Spicy chicken curry — Fotolia
Regular consumption of spicy foods linked to lower risk of early death: Data suggest most benefit from eating spices regularly throughout the week…
Previous research has suggested that beneficial effects of spices and their bioactive ingredient, capsaicin, include anti-obesity, antioxidant, anti-inflammation and anticancer properties.
So an international team led by researchers at the Chinese Academy of Medical Sciences examined the association between consumption of spicy foods as part of a daily diet and the total risk and causes of death.
They undertook a prospective study of 487,375 participants, aged 30-79 years, from the China Kadoorie Biobank. Participants were enrolled between 2004-2008 and followed up for morbidities and mortality.
All participants completed a questionnaire about their general health, physical measurements, and consumption of spicy foods, and red meat, vegetable and alcohol.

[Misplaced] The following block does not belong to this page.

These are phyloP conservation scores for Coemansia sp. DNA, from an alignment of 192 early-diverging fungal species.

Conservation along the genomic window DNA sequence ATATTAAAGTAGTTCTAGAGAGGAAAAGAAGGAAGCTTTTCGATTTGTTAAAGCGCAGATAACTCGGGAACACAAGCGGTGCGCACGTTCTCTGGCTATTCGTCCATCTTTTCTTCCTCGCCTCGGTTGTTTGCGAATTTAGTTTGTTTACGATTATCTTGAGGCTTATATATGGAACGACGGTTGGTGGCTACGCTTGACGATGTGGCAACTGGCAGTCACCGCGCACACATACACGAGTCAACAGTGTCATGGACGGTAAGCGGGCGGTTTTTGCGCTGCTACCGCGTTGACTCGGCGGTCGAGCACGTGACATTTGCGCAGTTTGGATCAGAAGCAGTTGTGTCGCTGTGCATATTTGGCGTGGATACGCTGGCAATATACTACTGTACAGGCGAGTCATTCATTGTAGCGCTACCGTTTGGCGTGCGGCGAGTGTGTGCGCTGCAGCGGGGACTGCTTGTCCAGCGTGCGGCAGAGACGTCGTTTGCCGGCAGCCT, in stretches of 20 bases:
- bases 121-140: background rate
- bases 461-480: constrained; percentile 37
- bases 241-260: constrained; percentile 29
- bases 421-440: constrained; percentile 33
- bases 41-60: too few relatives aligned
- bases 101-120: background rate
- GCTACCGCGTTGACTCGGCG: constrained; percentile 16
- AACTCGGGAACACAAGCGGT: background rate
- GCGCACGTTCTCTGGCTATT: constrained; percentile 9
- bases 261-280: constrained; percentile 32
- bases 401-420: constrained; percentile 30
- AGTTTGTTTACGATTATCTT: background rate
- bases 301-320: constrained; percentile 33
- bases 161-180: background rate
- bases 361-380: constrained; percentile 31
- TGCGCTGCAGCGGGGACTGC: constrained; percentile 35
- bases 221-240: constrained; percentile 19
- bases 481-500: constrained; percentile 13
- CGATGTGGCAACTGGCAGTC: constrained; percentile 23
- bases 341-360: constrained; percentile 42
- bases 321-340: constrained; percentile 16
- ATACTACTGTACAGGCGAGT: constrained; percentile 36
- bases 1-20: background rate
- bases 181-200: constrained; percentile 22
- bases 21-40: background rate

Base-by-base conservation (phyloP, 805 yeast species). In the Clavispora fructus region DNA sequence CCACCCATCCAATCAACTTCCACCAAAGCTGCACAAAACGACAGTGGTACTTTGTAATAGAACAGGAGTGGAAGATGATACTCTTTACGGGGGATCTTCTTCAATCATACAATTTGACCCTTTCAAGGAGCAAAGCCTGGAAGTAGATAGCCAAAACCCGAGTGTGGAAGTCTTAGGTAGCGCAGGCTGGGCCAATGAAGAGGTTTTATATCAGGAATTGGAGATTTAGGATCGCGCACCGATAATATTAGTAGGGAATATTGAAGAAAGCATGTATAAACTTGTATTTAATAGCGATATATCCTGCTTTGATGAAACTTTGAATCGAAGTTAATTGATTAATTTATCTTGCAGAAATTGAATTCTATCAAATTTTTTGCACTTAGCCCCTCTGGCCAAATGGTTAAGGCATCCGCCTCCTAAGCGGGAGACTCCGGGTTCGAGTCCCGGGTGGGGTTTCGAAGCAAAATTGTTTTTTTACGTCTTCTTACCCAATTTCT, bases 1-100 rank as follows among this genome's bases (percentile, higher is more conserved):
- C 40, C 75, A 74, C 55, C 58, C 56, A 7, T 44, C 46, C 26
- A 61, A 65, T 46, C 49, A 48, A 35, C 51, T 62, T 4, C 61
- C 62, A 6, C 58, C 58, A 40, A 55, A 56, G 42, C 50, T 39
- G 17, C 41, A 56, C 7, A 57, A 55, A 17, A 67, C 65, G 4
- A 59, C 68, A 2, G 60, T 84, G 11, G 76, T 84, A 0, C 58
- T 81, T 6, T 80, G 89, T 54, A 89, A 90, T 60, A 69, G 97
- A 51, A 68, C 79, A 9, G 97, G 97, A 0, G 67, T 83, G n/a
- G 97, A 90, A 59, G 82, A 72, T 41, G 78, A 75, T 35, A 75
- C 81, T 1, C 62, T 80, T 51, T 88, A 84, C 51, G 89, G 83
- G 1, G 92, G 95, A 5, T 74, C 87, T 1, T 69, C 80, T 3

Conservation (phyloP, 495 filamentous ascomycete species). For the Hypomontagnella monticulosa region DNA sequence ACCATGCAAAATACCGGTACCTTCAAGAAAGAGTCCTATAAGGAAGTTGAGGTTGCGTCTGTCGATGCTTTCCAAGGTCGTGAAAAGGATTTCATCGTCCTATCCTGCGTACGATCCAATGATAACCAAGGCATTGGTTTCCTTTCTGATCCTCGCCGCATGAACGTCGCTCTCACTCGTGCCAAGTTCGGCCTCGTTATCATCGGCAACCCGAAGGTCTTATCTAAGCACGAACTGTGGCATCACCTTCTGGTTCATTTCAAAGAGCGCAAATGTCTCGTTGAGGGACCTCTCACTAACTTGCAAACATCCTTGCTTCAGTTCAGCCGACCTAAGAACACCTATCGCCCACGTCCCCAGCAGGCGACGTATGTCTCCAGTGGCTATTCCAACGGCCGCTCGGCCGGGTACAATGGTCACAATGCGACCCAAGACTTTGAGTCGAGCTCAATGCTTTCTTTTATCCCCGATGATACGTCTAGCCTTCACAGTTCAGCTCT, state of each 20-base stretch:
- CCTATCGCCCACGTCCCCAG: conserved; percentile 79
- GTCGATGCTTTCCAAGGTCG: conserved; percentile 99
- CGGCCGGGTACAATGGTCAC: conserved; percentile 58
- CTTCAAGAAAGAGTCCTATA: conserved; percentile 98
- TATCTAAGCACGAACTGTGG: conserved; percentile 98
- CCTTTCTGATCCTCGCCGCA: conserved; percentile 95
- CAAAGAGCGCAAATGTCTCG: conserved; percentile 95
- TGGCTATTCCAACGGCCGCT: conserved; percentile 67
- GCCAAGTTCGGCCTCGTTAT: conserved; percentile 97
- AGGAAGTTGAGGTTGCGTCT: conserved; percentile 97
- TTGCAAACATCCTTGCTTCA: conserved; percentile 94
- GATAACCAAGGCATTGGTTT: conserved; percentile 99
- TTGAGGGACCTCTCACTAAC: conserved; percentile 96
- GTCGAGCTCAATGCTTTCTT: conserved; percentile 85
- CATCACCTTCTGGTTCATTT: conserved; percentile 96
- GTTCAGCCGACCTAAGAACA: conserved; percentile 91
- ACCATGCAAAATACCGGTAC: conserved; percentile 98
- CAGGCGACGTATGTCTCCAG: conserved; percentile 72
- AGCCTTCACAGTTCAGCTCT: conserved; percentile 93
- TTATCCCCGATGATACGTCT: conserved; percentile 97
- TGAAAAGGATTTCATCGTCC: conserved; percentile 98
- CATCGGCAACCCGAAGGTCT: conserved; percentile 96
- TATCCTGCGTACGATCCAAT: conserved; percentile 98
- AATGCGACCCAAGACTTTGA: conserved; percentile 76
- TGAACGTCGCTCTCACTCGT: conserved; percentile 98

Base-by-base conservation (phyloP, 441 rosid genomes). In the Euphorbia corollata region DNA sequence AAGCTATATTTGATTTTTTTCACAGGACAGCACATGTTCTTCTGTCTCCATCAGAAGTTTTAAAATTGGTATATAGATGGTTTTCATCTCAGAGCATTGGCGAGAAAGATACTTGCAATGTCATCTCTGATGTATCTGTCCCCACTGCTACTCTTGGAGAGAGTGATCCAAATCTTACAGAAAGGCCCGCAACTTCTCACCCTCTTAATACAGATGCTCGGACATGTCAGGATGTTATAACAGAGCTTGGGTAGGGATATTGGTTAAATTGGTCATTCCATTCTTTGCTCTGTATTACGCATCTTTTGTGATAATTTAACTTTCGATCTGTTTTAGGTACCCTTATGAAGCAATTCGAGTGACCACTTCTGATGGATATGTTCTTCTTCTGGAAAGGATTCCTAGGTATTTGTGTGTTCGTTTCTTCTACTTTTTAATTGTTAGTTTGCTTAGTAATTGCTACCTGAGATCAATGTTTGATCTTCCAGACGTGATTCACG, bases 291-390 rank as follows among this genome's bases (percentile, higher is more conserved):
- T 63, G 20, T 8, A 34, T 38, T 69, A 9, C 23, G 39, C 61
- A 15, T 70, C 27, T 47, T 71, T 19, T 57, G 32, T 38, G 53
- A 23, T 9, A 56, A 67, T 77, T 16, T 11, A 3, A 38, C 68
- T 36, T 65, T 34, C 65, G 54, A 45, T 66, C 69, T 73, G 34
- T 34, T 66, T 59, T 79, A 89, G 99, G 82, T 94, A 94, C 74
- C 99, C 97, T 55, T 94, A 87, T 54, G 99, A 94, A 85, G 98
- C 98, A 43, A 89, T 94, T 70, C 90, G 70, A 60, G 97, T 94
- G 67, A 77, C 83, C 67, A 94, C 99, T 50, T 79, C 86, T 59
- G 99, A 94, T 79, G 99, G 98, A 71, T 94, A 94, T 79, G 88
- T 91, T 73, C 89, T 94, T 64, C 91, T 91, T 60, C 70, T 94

Participants with a history of cancer, heart disease, and stroke were excluded from the study, and factors such as age, marital status, level of education, and physical activity were accounted for…
Compared with participants who ate spicy foods less than once a week, those who consumed spicy foods 1 or 2 days a week were at a 10% reduced risk of death (hazard ratios for death was 0.90). And those who ate spicy foods 3 to 5 and 6 or 7 days a week were at a 14% reduced risk of death (hazard ratios for death 0.86, and 0.86 respectively).*
In other words, participants who ate spicy foods almost every day had a relative 14% lower risk of death compared to those who consumed spicy foods less than once a week.
The association was similar in both men and women, and was stronger in those who did not consume alcohol.
Frequent consumption of spicy foods was also linked to a lower risk of death from cancer, and ischaemic heart and respiratory system diseases, and this was more evident in women than men.
Fresh and dried chilli peppers were the most commonly used spices in those who reported eating spicy foods weekly, and further analysis showed those who consumed fresh chilli tended to have a lower risk of death from cancer, ischaemic heart disease, and diabetes.
Of course, the first [small] point of correction/disagreement is spelling. In New Mexico, the word is “chile”. Aside from that, as a science geek, I understand more study is needed before correlation becomes causation. Still I’m pretty happy that one of the main condimentos in my version of Mediterranean cuisine stretches East to Vietnamese-style garlic-chile sauce. My fave being Tuong Ot Toi Viet Nam from Huy Fong Foods.